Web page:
Take the 2-minute tour ×
Stack Overflow is a question and answer site for professional and enthusiast programmers. It's 100% free.

Possible Duplicate:
iOS: store two NSMutableArray in a .plist file

I've always refrained from using plists as I'm not really sure how to use one.

Could anyone give a simple code example of using a plist? I'm interested in saving an NSArray or NSDictionary to a plist and then retrieving it again later.

Are there any advantages/disadvantages to storing either an NSArray or an NSDictionary? Also, are there any rules with regards to what you can or can't store in a plist?

share|improve this question

marked as duplicate by Michael Dautermann, Paul.s, Lucifer, vikingosegundo, bmargulies Apr 29 '12 at 22:17

This question has been asked before and already has an answer. If those answers do not fully address your question, please ask a new question.

    
That only answers half the question, but thank you anyway. –  Liam George Betsworth Apr 29 '12 at 15:42
1  
Plists can't store all data types, just strings, numbers, booleans, dates, data, arrays, and dictionaries. There is no huge advantage of dictionary over array - if you want named keys use a dictionary and if you want an ordered list use an array. –  EricS Apr 29 '12 at 15:44

1 Answer 1

up vote 9 down vote accepted

You can store the following data types in a .plist file as value:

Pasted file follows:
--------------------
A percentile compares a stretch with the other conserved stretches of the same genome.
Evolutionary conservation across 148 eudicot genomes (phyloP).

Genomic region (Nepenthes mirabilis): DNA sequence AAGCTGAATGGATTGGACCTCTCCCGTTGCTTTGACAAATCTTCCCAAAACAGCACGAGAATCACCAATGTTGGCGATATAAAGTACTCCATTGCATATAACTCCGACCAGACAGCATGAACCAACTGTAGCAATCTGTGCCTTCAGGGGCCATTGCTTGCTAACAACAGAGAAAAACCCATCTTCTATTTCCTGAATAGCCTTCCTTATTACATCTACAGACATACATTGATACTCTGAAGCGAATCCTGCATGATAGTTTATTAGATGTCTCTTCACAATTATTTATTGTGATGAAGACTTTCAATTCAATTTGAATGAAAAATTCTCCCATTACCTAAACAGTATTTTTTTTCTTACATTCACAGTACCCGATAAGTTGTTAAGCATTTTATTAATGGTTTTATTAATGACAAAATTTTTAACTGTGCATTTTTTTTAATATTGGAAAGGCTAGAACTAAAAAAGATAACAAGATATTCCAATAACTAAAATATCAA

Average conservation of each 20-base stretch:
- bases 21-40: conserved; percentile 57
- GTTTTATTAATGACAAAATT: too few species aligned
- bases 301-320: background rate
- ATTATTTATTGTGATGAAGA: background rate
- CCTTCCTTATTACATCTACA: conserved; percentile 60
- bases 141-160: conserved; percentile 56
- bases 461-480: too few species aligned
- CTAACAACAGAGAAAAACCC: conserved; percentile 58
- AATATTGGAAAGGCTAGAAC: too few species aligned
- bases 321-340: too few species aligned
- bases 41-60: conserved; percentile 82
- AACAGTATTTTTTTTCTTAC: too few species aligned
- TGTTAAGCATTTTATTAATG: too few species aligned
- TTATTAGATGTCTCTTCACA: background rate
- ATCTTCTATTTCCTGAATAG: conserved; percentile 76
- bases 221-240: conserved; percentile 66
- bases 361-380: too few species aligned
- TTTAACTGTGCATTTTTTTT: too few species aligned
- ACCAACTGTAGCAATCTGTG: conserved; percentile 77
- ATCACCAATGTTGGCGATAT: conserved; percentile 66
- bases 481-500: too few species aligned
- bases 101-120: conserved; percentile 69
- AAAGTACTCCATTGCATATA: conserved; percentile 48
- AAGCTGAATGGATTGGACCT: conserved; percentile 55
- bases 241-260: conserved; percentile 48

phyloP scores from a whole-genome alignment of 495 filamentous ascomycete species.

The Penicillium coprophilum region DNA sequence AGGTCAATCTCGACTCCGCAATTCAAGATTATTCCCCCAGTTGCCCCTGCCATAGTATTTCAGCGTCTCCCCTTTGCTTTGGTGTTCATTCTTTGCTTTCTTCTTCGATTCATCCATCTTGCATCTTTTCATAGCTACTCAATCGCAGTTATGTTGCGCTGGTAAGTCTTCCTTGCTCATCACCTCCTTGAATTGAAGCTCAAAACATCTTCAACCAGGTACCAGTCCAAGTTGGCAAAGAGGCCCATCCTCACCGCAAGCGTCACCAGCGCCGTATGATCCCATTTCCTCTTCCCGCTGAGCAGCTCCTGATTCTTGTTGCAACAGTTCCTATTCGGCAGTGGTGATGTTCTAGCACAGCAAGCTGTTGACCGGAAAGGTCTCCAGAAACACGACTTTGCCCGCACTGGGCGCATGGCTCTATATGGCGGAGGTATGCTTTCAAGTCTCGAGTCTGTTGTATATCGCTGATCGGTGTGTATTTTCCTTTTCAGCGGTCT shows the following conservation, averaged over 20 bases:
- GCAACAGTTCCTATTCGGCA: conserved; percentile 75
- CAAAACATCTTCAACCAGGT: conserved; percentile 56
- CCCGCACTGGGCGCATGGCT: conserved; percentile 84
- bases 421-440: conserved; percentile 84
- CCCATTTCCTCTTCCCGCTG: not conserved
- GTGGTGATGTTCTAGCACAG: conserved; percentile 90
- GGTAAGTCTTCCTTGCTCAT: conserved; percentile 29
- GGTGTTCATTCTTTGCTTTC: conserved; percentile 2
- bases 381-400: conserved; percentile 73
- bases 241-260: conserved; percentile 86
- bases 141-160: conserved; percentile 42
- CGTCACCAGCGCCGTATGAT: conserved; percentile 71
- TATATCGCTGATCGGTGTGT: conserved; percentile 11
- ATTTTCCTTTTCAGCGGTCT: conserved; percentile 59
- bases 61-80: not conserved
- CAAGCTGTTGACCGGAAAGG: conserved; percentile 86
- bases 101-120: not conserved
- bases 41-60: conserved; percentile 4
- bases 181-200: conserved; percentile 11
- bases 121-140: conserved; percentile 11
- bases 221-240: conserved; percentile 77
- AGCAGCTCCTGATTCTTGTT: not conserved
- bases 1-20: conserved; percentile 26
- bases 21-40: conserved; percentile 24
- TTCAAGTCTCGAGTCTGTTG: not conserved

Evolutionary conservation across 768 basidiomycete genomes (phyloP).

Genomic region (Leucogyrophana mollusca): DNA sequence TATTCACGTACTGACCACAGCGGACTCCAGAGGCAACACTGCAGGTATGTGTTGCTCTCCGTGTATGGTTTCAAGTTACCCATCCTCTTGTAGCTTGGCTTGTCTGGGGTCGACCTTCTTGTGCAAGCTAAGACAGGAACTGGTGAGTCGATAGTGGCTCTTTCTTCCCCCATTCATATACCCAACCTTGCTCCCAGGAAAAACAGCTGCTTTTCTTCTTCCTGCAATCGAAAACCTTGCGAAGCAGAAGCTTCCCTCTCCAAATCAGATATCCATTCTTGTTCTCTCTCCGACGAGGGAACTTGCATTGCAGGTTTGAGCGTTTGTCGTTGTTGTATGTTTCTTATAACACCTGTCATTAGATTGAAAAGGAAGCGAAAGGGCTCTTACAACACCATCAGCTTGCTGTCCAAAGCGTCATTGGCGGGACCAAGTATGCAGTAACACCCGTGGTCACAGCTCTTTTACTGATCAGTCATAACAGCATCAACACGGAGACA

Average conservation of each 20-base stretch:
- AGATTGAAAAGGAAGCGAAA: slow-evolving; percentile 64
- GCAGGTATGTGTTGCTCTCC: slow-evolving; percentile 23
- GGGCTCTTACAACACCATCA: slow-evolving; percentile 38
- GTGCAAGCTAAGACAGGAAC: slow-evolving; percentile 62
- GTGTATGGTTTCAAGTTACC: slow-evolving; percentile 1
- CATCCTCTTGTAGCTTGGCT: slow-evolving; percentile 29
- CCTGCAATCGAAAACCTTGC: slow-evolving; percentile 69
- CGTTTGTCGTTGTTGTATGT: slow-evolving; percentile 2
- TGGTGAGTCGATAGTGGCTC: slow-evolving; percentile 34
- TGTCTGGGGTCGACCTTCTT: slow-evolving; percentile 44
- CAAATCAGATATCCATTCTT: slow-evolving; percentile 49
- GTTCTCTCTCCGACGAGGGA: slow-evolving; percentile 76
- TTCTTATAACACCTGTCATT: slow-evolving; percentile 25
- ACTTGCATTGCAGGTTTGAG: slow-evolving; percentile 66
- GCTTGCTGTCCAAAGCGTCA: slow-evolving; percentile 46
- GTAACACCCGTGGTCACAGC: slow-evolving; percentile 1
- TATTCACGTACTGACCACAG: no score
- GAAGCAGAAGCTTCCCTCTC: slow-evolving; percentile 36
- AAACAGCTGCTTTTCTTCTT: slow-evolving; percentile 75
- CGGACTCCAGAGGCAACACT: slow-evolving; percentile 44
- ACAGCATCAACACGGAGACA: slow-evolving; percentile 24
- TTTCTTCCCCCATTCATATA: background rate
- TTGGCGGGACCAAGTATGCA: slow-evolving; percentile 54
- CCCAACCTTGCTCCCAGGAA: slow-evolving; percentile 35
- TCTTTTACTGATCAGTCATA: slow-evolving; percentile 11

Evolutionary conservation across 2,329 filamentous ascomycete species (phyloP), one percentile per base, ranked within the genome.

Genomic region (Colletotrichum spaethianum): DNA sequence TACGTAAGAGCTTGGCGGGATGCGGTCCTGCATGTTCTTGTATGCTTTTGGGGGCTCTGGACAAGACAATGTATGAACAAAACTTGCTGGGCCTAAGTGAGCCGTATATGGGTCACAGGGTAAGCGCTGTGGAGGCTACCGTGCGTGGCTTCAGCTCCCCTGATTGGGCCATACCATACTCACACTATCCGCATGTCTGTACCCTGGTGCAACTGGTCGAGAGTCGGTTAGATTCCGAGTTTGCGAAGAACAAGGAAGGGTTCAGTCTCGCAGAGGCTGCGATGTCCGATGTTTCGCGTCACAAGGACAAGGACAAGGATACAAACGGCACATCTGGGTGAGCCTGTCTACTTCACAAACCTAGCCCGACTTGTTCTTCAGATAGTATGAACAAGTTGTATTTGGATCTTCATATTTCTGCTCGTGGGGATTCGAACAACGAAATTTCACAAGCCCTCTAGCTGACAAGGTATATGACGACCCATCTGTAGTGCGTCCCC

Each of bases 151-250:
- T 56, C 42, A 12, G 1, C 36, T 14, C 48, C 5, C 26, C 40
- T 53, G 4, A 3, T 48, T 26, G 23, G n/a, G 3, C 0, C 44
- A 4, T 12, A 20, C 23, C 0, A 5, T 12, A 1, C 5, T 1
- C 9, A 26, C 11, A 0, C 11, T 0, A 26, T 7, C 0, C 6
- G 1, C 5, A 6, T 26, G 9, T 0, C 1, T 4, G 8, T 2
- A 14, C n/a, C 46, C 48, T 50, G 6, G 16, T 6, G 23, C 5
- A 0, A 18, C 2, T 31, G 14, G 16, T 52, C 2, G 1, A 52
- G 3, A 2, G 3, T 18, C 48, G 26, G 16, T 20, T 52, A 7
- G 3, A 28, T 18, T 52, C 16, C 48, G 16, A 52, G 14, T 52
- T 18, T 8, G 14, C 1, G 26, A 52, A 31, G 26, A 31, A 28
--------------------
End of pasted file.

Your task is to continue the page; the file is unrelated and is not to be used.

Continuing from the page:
• NSArray
  • NSMutableArray
  • NSDictionary
  • NSMutableDictionary
  • NSData
  • NSMutableData
  • NSString
  • NSMutableString
  • NSNumber
  • NSDate

With an NSDictionary you can store in a plist an associative array composed by some key-value pair. Use the NSArray if you only want to save a data series.

To save one of the object above on a plist file simply write:

- (NSString *)dataFilePath {
    NSArray *paths = NSSearchPathForDirectoriesInDomains(
    NSDocumentDirectory, NSUserDomainMask, YES);
    NSString *documentsDirectory = [paths objectAtIndex:0];
    return [documentsDirectory stringByAppendingPathComponent:@"yourFileNameHere"];
}

 //Write to the plist

 [myArray writeToFile:[self dataFilePath] atomically:YES];

 //Read from the plist

 if ([[NSFileManager defaultManager] fileExistsAtPath:filePath]) {
     NSArray *array = [[NSArray alloc] initWithContentsOfFile:filePath];
 }
share|improve this answer
    
Thanks, this answers my question pretty well. One more thing though, when I'm calling writeToFile:atomically: I'm writing over the entire plist and not just appending data to the end of the file right? –  Liam George Betsworth Apr 29 '12 at 16:04
    
Yes, you're right. If you want to append data to the older array you have to do it manually. Load the array, append then rewrite. –  Lolloz89 Apr 29 '12 at 18:10

Not the answer you're looking for? Browse other questions tagged or ask your own question.